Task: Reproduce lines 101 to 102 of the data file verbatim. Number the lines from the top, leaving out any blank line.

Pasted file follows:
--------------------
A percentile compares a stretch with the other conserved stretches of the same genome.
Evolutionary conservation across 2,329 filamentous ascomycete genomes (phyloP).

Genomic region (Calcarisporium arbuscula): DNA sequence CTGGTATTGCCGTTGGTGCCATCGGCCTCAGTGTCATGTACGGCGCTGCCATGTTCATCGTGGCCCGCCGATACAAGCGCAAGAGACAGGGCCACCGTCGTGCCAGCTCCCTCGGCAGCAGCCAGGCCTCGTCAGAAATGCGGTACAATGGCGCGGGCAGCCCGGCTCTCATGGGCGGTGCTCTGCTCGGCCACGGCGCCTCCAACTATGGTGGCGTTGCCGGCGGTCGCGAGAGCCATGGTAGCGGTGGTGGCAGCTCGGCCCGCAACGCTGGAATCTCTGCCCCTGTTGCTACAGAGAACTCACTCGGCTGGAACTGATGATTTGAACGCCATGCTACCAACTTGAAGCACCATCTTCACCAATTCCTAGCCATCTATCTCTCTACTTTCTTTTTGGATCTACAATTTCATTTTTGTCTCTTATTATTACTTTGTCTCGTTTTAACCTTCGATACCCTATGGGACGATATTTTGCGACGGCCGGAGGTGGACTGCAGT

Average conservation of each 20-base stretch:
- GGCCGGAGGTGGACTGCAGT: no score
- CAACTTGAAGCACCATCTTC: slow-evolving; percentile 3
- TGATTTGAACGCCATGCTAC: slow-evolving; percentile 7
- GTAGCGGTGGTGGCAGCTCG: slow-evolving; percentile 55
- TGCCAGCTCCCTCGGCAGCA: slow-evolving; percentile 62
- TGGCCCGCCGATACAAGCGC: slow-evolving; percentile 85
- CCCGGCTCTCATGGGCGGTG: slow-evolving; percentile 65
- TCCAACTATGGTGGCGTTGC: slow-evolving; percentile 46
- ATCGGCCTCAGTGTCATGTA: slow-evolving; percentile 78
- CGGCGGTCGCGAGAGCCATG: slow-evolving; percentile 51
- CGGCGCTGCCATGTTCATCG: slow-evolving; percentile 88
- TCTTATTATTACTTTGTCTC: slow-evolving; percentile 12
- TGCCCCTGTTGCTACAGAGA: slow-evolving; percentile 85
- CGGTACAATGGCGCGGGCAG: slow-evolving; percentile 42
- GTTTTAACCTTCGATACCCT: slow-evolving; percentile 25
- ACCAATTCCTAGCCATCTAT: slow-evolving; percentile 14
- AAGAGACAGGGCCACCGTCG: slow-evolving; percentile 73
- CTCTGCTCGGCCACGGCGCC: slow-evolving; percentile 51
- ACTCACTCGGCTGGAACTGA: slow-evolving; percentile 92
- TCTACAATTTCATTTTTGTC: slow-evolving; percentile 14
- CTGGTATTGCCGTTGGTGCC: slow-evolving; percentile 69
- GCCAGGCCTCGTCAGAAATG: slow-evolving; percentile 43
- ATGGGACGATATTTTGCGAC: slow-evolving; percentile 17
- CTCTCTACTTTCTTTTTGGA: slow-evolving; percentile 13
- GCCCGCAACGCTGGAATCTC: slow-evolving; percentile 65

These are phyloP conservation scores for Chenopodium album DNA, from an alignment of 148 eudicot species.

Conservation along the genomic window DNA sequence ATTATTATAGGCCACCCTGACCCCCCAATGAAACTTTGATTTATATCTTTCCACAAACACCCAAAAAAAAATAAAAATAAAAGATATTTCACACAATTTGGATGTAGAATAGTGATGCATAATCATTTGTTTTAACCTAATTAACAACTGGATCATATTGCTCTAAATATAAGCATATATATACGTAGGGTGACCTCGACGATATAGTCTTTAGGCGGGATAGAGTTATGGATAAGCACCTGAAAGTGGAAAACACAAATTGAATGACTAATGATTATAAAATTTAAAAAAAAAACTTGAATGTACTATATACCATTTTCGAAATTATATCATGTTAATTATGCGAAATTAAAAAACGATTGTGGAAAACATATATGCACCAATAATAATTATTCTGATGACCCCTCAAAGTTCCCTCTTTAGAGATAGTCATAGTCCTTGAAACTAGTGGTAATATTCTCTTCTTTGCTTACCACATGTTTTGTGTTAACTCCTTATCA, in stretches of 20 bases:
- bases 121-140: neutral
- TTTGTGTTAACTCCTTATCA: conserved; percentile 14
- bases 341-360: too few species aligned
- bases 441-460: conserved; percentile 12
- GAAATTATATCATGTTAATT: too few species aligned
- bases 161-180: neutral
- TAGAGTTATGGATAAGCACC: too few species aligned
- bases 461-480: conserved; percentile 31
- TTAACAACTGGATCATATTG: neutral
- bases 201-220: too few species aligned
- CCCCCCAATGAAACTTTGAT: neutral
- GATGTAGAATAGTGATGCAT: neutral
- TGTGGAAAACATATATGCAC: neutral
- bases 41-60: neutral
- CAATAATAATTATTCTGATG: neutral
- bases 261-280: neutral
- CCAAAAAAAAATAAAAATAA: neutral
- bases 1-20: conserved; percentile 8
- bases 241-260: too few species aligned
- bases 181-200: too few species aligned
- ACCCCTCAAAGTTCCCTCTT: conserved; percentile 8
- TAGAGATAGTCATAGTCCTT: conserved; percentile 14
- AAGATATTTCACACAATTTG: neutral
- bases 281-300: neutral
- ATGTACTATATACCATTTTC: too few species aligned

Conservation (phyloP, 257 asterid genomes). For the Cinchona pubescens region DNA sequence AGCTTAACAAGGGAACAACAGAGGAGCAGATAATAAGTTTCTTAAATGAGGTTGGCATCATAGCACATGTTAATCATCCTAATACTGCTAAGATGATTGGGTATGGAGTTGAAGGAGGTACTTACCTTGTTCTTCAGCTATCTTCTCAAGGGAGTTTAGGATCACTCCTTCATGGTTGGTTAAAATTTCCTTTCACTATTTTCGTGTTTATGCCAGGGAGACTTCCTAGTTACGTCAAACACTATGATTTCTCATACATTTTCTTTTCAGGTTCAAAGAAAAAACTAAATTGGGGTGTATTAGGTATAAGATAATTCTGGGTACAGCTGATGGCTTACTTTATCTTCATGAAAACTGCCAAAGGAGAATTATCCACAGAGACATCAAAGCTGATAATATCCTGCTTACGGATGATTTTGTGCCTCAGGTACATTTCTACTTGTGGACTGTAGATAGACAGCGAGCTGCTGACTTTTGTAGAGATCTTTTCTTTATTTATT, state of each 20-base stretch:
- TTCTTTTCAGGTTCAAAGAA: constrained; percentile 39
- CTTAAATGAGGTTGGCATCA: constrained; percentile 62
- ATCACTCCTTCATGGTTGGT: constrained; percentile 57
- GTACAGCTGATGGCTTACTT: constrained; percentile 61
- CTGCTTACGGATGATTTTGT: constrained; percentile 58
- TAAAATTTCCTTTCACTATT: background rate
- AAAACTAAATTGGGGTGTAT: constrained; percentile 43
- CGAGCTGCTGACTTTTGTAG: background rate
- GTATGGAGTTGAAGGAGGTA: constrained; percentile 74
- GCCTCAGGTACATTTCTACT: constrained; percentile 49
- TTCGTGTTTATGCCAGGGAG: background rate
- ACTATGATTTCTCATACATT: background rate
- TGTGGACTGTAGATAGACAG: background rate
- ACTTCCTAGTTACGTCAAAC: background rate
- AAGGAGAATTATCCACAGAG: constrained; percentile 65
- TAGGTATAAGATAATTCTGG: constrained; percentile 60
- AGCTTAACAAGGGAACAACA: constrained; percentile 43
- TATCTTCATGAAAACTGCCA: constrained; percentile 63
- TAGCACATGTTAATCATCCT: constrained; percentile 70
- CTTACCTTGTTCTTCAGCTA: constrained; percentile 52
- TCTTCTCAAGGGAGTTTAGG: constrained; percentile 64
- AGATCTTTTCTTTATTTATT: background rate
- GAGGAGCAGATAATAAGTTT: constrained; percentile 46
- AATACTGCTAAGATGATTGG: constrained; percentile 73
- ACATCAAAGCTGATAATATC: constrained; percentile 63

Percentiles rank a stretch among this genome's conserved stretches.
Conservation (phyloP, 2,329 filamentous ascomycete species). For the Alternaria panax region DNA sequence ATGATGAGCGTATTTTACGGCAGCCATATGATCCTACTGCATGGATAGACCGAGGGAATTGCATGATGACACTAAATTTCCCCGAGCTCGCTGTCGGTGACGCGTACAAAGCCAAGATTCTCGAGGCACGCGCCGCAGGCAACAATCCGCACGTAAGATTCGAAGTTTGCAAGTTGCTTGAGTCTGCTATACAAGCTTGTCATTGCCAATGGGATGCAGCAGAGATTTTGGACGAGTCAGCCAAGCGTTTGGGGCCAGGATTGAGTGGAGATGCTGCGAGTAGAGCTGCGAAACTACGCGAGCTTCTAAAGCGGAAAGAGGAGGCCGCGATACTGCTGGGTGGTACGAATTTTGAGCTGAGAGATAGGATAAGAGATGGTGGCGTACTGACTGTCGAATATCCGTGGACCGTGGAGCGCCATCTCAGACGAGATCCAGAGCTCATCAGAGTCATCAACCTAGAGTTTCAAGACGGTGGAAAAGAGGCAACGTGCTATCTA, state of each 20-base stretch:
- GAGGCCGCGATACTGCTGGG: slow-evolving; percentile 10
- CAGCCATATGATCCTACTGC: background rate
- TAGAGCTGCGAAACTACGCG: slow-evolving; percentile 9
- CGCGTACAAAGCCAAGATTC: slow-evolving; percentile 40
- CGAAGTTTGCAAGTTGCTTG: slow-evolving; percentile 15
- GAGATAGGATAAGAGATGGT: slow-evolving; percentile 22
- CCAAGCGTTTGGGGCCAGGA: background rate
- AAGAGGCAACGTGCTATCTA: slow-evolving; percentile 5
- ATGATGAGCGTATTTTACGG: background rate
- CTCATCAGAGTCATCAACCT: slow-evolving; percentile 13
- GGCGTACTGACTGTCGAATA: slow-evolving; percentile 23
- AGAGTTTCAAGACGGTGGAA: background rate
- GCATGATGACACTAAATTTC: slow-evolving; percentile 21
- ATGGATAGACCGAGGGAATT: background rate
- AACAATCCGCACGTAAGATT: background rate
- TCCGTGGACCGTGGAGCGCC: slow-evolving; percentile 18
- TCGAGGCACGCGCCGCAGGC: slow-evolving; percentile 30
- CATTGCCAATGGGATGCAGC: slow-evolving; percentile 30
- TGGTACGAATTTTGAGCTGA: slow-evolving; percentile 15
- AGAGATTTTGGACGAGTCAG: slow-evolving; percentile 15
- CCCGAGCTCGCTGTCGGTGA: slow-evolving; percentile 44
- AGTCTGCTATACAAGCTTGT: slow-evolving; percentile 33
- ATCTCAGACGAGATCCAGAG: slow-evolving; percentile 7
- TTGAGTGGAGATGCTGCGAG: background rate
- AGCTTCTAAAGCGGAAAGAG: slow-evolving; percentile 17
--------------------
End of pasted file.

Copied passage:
- TCGAGGCACGCGCCGCAGGC: slow-evolving; percentile 30
- CATTGCCAATGGGATGCAGC: slow-evolving; percentile 30